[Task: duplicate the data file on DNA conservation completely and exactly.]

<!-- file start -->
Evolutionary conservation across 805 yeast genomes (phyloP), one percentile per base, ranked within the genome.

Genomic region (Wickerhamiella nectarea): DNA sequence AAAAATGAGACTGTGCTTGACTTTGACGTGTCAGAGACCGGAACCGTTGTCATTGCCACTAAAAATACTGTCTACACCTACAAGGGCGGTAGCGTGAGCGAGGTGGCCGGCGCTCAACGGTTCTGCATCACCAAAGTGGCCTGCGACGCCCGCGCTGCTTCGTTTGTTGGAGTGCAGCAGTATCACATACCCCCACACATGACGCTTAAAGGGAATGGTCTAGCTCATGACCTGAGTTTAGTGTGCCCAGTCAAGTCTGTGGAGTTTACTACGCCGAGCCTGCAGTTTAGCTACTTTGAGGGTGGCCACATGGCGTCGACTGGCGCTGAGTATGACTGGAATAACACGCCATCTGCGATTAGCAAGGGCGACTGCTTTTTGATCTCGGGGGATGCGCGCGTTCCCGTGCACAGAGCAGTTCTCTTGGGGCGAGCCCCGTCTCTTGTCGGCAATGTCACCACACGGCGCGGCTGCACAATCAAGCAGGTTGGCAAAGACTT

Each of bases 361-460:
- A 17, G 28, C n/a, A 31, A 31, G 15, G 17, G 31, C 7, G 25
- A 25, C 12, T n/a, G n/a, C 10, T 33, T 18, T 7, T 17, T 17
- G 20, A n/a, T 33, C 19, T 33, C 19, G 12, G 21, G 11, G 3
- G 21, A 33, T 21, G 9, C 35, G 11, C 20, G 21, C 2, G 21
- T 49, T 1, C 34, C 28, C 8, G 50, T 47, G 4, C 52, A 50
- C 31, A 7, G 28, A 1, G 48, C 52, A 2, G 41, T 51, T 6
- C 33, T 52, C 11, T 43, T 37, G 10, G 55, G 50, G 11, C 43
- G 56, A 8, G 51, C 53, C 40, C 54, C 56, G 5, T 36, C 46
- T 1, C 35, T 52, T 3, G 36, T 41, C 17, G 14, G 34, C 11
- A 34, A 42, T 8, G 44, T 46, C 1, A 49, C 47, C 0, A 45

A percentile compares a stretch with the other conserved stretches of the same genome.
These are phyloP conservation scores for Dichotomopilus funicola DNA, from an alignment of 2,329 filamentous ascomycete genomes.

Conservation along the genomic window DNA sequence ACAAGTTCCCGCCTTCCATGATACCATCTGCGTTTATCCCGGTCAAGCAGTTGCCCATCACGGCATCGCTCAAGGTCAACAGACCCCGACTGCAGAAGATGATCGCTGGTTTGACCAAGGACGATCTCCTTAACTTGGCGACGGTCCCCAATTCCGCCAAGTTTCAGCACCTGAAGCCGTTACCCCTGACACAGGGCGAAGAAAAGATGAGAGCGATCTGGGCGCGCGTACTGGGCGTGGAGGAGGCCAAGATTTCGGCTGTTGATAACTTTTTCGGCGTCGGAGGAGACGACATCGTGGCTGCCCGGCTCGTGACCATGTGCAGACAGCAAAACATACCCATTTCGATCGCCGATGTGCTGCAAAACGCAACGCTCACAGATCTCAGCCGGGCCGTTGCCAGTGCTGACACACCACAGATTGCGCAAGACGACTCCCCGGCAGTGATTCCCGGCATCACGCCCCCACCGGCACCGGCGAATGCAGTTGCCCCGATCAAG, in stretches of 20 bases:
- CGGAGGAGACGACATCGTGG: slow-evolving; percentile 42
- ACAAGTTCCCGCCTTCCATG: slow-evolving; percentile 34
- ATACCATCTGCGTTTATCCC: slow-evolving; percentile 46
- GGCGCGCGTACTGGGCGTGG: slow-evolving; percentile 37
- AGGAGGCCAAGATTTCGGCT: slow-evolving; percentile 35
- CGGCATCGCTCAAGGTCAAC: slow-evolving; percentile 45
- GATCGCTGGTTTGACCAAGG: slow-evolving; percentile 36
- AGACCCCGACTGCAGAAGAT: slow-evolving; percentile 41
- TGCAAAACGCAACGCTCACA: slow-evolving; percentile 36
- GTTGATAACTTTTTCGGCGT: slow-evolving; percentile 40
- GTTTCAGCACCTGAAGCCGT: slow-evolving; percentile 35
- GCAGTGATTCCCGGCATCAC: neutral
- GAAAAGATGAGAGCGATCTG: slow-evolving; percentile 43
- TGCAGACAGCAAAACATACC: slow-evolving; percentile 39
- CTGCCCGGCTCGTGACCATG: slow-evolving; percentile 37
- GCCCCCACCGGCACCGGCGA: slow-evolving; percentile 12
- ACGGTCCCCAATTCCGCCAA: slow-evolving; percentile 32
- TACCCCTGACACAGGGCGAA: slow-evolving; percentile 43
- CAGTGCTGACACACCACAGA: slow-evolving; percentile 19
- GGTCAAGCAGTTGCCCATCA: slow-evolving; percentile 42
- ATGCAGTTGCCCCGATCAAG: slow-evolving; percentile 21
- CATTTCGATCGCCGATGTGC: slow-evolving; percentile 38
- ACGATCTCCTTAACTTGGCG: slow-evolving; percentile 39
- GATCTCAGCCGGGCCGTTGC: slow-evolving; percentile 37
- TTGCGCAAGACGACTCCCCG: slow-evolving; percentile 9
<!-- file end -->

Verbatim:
Evolutionary conservation across 805 yeast genomes (phyloP), one percentile per base, ranked within the genome.

Genomic region (Wickerhamiella nectarea): DNA sequence AAAAATGAGACTGTGCTTGACTTTGACGTGTCAGAGACCGGAACCGTTGTCATTGCCACTAAAAATACTGTCTACACCTACAAGGGCGGTAGCGTGAGCGAGGTGGCCGGCGCTCAACGGTTCTGCATCACCAAAGTGGCCTGCGACGCCCGCGCTGCTTCGTTTGTTGGAGTGCAGCAGTATCACATACCCCCACACATGACGCTTAAAGGGAATGGTCTAGCTCATGACCTGAGTTTAGTGTGCCCAGTCAAGTCTGTGGAGTTTACTACGCCGAGCCTGCAGTTTAGCTACTTTGAGGGTGGCCACATGGCGTCGACTGGCGCTGAGTATGACTGGAATAACACGCCATCTGCGATTAGCAAGGGCGACTGCTTTTTGATCTCGGGGGATGCGCGCGTTCCCGTGCACAGAGCAGTTCTCTTGGGGCGAGCCCCGTCTCTTGTCGGCAATGTCACCACACGGCGCGGCTGCACAATCAAGCAGGTTGGCAAAGACTT

Each of bases 361-460:
- A 17, G 28, C n/a, A 31, A 31, G 15, G 17, G 31, C 7, G 25
- A 25, C 12, T n/a, G n/a, C 10, T 33, T 18, T 7, T 17, T 17
- G 20, A n/a, T 33, C 19, T 33, C 19, G 12, G 21, G 11, G 3
- G 21, A 33, T 21, G 9, C 35, G 11, C 20, G 21, C 2, G 21
- T 49, T 1, C 34, C 28, C 8, G 50, T 47, G 4, C 52, A 50
- C 31, A 7, G 28, A 1, G 48, C 52, A 2, G 41, T 51, T 6
- C 33, T 52, C 11, T 43, T 37, G 10, G 55, G 50, G 11, C 43
- G 56, A 8, G 51, C 53, C 40, C 54, C 56, G 5, T 36, C 46
- T 1, C 35, T 52, T 3, G 36, T 41, C 17, G 14, G 34, C 11
- A 34, A 42, T 8, G 44, T 46, C 1, A 49, C 47, C 0, A 45

A percentile compares a stretch with the other conserved stretches of the same genome.
These are phyloP conservation scores for Dichotomopilus funicola DNA, from an alignment of 2,329 filamentous ascomycete genomes.

Conservation along the genomic window DNA sequence ACAAGTTCCCGCCTTCCATGATACCATCTGCGTTTATCCCGGTCAAGCAGTTGCCCATCACGGCATCGCTCAAGGTCAACAGACCCCGACTGCAGAAGATGATCGCTGGTTTGACCAAGGACGATCTCCTTAACTTGGCGACGGTCCCCAATTCCGCCAAGTTTCAGCACCTGAAGCCGTTACCCCTGACACAGGGCGAAGAAAAGATGAGAGCGATCTGGGCGCGCGTACTGGGCGTGGAGGAGGCCAAGATTTCGGCTGTTGATAACTTTTTCGGCGTCGGAGGAGACGACATCGTGGCTGCCCGGCTCGTGACCATGTGCAGACAGCAAAACATACCCATTTCGATCGCCGATGTGCTGCAAAACGCAACGCTCACAGATCTCAGCCGGGCCGTTGCCAGTGCTGACACACCACAGATTGCGCAAGACGACTCCCCGGCAGTGATTCCCGGCATCACGCCCCCACCGGCACCGGCGAATGCAGTTGCCCCGATCAAG, in stretches of 20 bases:
- CGGAGGAGACGACATCGTGG: slow-evolving; percentile 42
- ACAAGTTCCCGCCTTCCATG: slow-evolving; percentile 34
- ATACCATCTGCGTTTATCCC: slow-evolving; percentile 46
- GGCGCGCGTACTGGGCGTGG: slow-evolving; percentile 37
- AGGAGGCCAAGATTTCGGCT: slow-evolving; percentile 35
- CGGCATCGCTCAAGGTCAAC: slow-evolving; percentile 45
- GATCGCTGGTTTGACCAAGG: slow-evolving; percentile 36
- AGACCCCGACTGCAGAAGAT: slow-evolving; percentile 41
- TGCAAAACGCAACGCTCACA: slow-evolving; percentile 36
- GTTGATAACTTTTTCGGCGT: slow-evolving; percentile 40
- GTTTCAGCACCTGAAGCCGT: slow-evolving; percentile 35
- GCAGTGATTCCCGGCATCAC: neutral
- GAAAAGATGAGAGCGATCTG: slow-evolving; percentile 43
- TGCAGACAGCAAAACATACC: slow-evolving; percentile 39
- CTGCCCGGCTCGTGACCATG: slow-evolving; percentile 37
- GCCCCCACCGGCACCGGCGA: slow-evolving; percentile 12
- ACGGTCCCCAATTCCGCCAA: slow-evolving; percentile 32
- TACCCCTGACACAGGGCGAA: slow-evolving; percentile 43
- CAGTGCTGACACACCACAGA: slow-evolving; percentile 19
- GGTCAAGCAGTTGCCCATCA: slow-evolving; percentile 42
- ATGCAGTTGCCCCGATCAAG: slow-evolving; percentile 21
- CATTTCGATCGCCGATGTGC: slow-evolving; percentile 38
- ACGATCTCCTTAACTTGGCG: slow-evolving; percentile 39
- GATCTCAGCCGGGCCGTTGC: slow-evolving; percentile 37
- TTGCGCAAGACGACTCCCCG: slow-evolving; percentile 9